If you want to get to Iceland before it’s discovered, too late.  While we found the Eastern, Northern and Western fjords of Iceland pleasantly un-trampled Reykjavik, which is a tidy little city, is overrun.  While we were in port we saw 5 other ships, all of them larger than Prinsendam, come in and out.  And that is not to mention all the Icelandair stopover packages … Continue reading Reykjavik

Cold Mist, Hot Mist and the Mother of Parliaments

Reykjavik, Iceland, August 31:  The “Golden Circle” was an invention of, I am told, Icelandic Airlines. The original low-cost pioneer.  It was licensed to fly people to and from Iceland, however the flight from New York to Keflevik would renumber and become a flight from Keflevik to Luxembourg, or wherever.  It flew prop planes into the 1970s, sometimes having to stop to refuel not only … Continue reading Cold Mist, Hot Mist and the Mother of Parliaments

Waterfalls, Tunnels and Sustainable Fisheries.

According to Lonely Planet Isafjordur in the Westfjord country is best known for its folk museum and for a tunnel that has a “T” intersection in the middle.  One part of the T goes to the town of Sudureri and the other goes one fjord further to Tingeyri.  From Isafjordur to the T is two way, from the T toward Sudureri and Tingeyri it is … Continue reading Waterfalls, Tunnels and Sustainable Fisheries.

Where North America and Europe Drift Apart

We berthed in Akureuri, which styles itself “The Capital of the North.”  Akureuri, Iceland’s second city, sits at the head of the Eyjafjorur, a 60 mile long arm of water reaching into the interior of Iceland from the Arctic Ocean.  It gives Akureuri a transitional climate between maritime and interior.   We didn’t make more than a nodding acquaintance with Akureuri because we decided to take … Continue reading Where North America and Europe Drift Apart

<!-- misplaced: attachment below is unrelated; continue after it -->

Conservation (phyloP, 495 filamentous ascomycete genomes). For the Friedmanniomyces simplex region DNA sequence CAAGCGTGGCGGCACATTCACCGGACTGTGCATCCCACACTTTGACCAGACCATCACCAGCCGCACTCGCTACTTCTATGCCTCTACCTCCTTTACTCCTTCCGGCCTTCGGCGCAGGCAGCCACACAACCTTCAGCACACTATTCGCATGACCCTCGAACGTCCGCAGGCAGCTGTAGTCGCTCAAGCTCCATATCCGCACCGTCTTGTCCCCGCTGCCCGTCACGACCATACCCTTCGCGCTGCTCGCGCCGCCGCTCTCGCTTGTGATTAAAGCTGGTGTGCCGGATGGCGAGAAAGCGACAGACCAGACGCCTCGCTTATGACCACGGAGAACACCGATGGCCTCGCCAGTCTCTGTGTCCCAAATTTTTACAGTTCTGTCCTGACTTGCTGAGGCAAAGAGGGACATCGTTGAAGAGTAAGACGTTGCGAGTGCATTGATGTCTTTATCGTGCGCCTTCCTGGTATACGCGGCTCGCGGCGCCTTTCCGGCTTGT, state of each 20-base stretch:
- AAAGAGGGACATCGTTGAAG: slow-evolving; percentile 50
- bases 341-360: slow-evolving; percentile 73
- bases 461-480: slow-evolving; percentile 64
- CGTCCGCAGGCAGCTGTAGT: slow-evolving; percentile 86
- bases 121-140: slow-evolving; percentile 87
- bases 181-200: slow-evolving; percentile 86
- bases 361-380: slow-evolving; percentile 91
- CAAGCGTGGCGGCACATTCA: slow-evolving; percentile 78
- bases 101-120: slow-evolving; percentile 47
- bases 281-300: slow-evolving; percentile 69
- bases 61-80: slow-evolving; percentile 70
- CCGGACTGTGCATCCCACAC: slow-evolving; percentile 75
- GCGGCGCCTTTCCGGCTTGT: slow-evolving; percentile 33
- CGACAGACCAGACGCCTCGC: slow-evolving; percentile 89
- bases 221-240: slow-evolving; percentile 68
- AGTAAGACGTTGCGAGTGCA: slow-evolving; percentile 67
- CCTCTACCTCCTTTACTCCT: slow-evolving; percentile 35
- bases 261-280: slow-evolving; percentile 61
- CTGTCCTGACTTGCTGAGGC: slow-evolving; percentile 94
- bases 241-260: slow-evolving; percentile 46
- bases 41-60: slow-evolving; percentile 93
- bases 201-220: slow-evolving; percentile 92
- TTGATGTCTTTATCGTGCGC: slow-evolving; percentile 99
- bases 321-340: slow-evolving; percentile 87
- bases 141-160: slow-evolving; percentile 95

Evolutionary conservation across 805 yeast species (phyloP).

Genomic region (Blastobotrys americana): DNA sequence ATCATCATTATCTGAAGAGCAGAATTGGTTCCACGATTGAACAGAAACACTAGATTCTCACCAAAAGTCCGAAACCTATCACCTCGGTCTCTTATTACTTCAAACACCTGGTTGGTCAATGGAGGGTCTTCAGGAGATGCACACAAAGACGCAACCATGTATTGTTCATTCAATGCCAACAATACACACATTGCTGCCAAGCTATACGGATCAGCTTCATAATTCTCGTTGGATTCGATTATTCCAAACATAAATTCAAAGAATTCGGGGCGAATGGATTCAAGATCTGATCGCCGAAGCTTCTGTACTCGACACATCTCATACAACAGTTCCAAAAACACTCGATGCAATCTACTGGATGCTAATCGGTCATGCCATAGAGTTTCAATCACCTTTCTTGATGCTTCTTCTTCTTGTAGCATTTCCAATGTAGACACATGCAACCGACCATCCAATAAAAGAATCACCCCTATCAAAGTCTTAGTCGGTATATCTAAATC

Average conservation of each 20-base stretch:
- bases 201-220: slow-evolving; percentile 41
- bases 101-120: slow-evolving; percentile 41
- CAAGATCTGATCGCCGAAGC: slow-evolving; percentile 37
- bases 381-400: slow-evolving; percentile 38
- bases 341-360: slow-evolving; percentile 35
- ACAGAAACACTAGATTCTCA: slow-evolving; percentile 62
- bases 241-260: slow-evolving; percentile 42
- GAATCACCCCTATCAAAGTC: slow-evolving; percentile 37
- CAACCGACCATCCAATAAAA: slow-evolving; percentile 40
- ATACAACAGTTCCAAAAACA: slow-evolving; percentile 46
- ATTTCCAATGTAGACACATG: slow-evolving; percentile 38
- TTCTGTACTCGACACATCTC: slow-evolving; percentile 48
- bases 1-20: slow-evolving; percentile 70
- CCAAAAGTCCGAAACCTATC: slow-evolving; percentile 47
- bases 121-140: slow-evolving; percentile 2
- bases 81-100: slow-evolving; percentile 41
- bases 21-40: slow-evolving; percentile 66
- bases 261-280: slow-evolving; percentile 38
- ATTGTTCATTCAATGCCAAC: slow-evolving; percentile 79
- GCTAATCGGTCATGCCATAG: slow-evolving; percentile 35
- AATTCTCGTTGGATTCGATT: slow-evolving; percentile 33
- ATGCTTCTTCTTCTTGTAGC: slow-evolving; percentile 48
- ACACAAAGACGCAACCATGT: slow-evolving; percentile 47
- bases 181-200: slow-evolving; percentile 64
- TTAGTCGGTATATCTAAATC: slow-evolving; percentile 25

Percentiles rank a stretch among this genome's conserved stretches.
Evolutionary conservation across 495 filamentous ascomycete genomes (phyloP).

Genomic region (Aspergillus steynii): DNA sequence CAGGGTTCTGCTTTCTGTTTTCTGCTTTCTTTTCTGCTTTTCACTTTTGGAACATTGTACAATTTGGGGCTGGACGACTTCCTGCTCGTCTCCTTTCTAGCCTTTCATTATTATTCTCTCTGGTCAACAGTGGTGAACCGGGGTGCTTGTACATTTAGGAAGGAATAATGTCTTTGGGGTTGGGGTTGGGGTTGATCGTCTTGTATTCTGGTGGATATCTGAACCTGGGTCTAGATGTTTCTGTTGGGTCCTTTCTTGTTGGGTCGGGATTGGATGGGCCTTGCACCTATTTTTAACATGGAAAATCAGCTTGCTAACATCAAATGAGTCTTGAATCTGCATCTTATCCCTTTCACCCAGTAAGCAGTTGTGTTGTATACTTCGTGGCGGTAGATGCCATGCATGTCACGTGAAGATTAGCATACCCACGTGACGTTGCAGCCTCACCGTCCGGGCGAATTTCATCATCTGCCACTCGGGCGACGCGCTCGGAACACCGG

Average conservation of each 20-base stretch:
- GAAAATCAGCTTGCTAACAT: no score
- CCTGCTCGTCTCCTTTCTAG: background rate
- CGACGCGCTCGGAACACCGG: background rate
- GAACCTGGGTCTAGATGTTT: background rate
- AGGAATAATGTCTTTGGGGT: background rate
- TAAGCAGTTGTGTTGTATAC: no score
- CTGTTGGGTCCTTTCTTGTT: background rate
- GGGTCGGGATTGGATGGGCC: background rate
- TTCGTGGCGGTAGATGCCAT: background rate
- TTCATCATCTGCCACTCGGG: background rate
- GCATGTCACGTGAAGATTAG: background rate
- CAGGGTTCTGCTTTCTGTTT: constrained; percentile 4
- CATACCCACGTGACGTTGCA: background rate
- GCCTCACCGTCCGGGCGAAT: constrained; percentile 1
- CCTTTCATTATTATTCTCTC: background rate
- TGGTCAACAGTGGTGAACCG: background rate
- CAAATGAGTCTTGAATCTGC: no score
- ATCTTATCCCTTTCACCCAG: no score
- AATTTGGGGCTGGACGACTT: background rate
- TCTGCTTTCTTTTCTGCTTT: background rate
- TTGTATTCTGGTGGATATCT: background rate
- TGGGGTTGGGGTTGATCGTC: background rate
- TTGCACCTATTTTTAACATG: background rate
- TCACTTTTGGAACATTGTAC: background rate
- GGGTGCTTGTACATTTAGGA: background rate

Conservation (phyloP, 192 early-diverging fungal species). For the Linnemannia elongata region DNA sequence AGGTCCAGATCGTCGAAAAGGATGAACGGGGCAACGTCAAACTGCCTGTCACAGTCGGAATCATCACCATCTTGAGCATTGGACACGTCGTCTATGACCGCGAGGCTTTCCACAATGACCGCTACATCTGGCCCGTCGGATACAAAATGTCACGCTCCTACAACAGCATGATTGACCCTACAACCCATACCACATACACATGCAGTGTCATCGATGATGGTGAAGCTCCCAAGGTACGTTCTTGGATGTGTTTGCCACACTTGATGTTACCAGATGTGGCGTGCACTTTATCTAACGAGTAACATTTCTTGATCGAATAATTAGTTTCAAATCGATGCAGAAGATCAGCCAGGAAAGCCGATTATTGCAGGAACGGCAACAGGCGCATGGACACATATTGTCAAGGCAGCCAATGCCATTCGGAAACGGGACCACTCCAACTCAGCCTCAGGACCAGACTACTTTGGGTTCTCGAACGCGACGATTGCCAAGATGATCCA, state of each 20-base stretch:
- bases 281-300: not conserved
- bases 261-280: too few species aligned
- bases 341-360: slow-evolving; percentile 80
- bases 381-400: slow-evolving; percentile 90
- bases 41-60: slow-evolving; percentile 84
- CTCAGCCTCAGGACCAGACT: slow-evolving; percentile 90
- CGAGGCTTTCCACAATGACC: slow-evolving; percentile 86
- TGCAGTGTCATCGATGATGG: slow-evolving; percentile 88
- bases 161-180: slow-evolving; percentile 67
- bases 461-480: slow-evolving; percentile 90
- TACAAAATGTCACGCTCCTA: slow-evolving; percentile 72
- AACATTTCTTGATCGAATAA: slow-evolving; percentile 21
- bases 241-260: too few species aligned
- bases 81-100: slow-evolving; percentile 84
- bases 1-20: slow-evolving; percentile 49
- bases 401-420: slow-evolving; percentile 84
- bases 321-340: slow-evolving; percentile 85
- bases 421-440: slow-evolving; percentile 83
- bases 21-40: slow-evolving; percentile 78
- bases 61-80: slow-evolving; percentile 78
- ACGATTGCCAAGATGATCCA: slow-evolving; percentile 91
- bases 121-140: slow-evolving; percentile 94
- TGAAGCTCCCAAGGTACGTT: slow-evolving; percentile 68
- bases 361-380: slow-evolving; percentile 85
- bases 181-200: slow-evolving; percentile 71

Aluminium and Fish, Eskifjordur, Iceland,

You approach Eskifjordur by sailing down the Reydarfjord until you see a big aluminum smelter.  A small fjord, Eskifjord, branches off to the starboard.  At the end of that small fjord you see some gleaming white fuel tanks.  This is Eskifjordur.  The water is almost completely still and reflects the mountains.  As you approach the fuel tanks, where Prinsendam will dock, you see, stretched out … Continue reading Aluminium and Fish, Eskifjordur, Iceland,

Isolation depends on your point of view.

They call themselves isolated.  They sit in the Atlantic between Iceland, Norway and Scotland, somewhere around 50,000 people on 17 or 18 islands.  But to me they are fully connected.  They have weekly ferry service to Denmark, Scotland and Iceland and about 10 flights in and out each day, several a day to Denmark but also to Iceland, the UK, Norway and Spain.  To me … Continue reading Isolation depends on your point of view.

The King’s Farmer

Johannes Patursson is a “King’s Farmer.”  His family has been farming the same land at Kirkjubour in the Faroe Islands for 17 generations, since the Reformation.  Kirkjubour, on Steymoy Island, is a town of a little over 200.   It was founded near a beach where a lot of driftwood ended up, which made the land valuable because the Faroe Islands have no trees.  It is … Continue reading The King’s Farmer

Torshavn, Faroe Islands.

Torshavn, Faroe Islands,  August 21, 2017:  Holland America assured us that they loved whales but wanted to warn us.  “Holland America expressly disassociates itself from whaling.  We cannot control the cultural of the areas of the world to which we travel.”  The line told us that if anyone had booked a tour through Holland America and wanted to cancel it and not go ashore they … Continue reading Torshavn, Faroe Islands.